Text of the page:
Tuesday, June 28, 2011

This One is Inevitable

Film: Black Swan
Format: DVD from personal collection on kick-ass portable DVD player.

The 8th edition of The Book has been announced for September release, and the released cover is Natalie Portman’s character from Black Swan. So, it’s a given that Black Swan will be one of the dozen or so films added to this latest edition. When I went movie shopping at the closest Disc Replay to my office and saw a copy for an amazing $5, it was equally a given that I would buy it.

The majority of heterosexual males in this world neither know nor care much about the ballet. Yes, that’s a stereotype, but I’m also guessing that it’s at least 95% accurate. If you lined up 100 heterosexual men, at most five could name more than Swan Lake and The Nutcracker as ballets that they have heard of. This makes me unusual, since I can name a few more. In defense of my own heterosexuality, though, it should be stated that my older daughter is a very serious dancer, and has taken ballet for years. She goes to summer camp for it. Hell, I’ve even performed in The Nutcracker to help out her dance company.

So I’m no stranger to ballet dancers or obsession, which is really the entire point of this film. Our dancer in question is Nina Sayers (Portman), who has been a member of her particular dance company for several years. She’s been made promises to be featured more thanks to her skill and dedication. We learn right away that the featured dancer of the company is Beth Macintyre (Winona Ryder), who is retiring at the end of the year, since she is now over 40. It becomes evident eventually that Beth isn’t necessarily going gentle into that good night, and that this retirement is not her idea in particular.

Regardless, the ballet company is going to open the new season with Swan Lake, a ballet in which a princess is turned into a white swan. She will remain a swan until she earns unending fidelity and devotion. The swan is well on her way to exactly that when a black swan, who is the curse-casting magician’s daughter steals the love of the prince from the white swan. Now doomed to remain a swan forever, the white swan kills herself tragically. The company director, Thomas Leroy (Vincent Cassel) plans on doing something new with the ballet this time, and the ballet is looking for a new face.

Nina is tapped to audition for the role, as is another dancer named Veronica (Ksenia Solo). Nina’s audition is interrupted by the arrival of a new dancer named Lily (Mila Kunis), which throws off Nina during her audition as the black swan. The black swan role was already her Achilles heel, since Thomas has decided that she does fragile and vulnerable well, but can’t really act the part of a seducer. The next day, he tells her that he’s given the part to Veronica, but actually gives it to her.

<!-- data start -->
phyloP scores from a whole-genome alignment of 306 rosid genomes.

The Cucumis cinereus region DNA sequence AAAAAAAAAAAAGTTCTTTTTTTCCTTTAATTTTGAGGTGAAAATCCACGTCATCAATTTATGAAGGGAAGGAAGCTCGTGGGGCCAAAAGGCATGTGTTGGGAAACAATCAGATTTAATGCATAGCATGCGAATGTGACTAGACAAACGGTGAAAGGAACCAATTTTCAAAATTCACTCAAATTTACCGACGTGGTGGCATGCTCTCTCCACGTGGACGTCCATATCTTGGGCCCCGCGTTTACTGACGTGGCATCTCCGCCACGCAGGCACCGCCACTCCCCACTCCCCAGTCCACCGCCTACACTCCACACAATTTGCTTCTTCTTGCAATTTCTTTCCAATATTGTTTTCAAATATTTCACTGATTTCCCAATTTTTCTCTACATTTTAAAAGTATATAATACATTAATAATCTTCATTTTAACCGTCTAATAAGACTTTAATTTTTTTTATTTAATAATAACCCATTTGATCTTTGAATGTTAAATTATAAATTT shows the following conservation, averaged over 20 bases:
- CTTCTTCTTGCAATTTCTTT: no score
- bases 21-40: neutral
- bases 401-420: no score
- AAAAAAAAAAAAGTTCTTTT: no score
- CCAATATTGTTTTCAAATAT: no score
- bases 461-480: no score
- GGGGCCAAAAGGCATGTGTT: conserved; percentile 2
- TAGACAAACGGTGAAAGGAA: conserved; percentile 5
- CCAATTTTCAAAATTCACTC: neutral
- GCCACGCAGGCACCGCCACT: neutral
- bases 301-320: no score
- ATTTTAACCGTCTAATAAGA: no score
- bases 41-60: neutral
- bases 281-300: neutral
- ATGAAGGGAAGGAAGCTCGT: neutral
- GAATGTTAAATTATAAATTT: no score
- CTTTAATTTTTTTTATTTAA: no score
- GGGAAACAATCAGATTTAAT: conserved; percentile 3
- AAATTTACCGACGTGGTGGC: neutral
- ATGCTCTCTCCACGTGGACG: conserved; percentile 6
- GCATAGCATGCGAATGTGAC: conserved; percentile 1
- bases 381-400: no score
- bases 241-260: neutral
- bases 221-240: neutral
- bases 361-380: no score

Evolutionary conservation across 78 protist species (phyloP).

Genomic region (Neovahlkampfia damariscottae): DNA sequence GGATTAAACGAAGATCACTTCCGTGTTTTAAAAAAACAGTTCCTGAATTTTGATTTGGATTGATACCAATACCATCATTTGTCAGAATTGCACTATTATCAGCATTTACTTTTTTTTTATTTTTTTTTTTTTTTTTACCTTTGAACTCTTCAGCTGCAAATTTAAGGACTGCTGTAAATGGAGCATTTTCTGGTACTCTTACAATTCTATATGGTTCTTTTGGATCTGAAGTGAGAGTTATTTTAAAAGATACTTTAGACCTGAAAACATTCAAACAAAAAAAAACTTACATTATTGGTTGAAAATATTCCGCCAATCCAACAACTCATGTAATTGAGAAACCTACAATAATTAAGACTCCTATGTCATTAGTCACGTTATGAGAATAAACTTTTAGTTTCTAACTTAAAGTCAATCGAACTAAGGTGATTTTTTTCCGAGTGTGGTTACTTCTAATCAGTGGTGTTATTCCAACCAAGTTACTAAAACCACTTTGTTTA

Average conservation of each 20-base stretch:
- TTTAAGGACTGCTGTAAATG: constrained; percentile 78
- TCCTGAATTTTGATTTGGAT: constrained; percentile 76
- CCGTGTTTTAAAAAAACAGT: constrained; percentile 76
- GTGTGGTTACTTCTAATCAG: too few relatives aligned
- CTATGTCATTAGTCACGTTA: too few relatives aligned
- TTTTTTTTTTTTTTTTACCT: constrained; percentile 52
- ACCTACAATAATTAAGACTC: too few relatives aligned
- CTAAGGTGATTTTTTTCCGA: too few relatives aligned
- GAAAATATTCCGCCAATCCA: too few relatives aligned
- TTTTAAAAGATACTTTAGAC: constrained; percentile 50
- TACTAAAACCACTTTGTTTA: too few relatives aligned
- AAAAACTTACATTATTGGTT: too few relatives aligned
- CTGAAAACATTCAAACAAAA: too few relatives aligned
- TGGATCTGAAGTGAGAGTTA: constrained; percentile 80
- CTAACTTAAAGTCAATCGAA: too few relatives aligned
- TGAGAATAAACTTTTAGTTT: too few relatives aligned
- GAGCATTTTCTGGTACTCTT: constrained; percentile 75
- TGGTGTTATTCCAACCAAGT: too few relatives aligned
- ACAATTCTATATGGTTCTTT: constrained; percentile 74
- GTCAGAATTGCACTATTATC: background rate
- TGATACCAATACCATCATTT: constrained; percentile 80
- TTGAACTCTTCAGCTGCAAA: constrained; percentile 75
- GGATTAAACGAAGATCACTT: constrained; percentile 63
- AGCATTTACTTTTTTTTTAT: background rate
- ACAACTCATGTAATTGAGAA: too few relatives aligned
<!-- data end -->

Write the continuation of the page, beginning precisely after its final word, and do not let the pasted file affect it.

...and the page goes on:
And now the fun begins. Nina starts to hallucinate as the stress of the role begins to wear on her. Much of this hallucination comes in the form of seeing herself as an evil double, much like the black swan is the evil twin of the white swan. It also involves pulling pieces of her skin off various parts of her body. Nina is obsessed with her own perfection, which has made her constantly self-conscious on stage. Thomas tries to get her to open up sexually, figuring that this might help her lose herself in the black swan role. What it seems to do, though, is create more and more moments when reality for Nina isn’t reality for anyone else. Ultimately, she embraces both the role and the persona of the black swan, going so far as to physically attack her mother (Barbara Hershey) to make it to her opening performance.

We also learn that Nina once had a habit of scratching herself badly, not unlike cutting herself. As the film progresses, the scratching gets worse and worse, and happens on her shoulder blades, as if swan wings might be attempting to sprout there—something that does eventually happen in one of her hallucinations. I won’t go past here—this is not a movie to have spoiled.

Once again I find that Aronofsky has created a film that is difficult to enjoy or like, but is incredibly easy to respect. Black Swan explores this concept of madness and obsession to its logical and terrible conclusion. In short, it’s very much like his earlier films Pi, Requiem for a Dream, and The Wrestler. Aronofsky might well be a one-story guy, but he hammers that story better than anyone else. The obsession with and desire for perfection is certainly a well-known idea, and one that anyone who knows a ballet dancer or two has some first-hand knowledge of.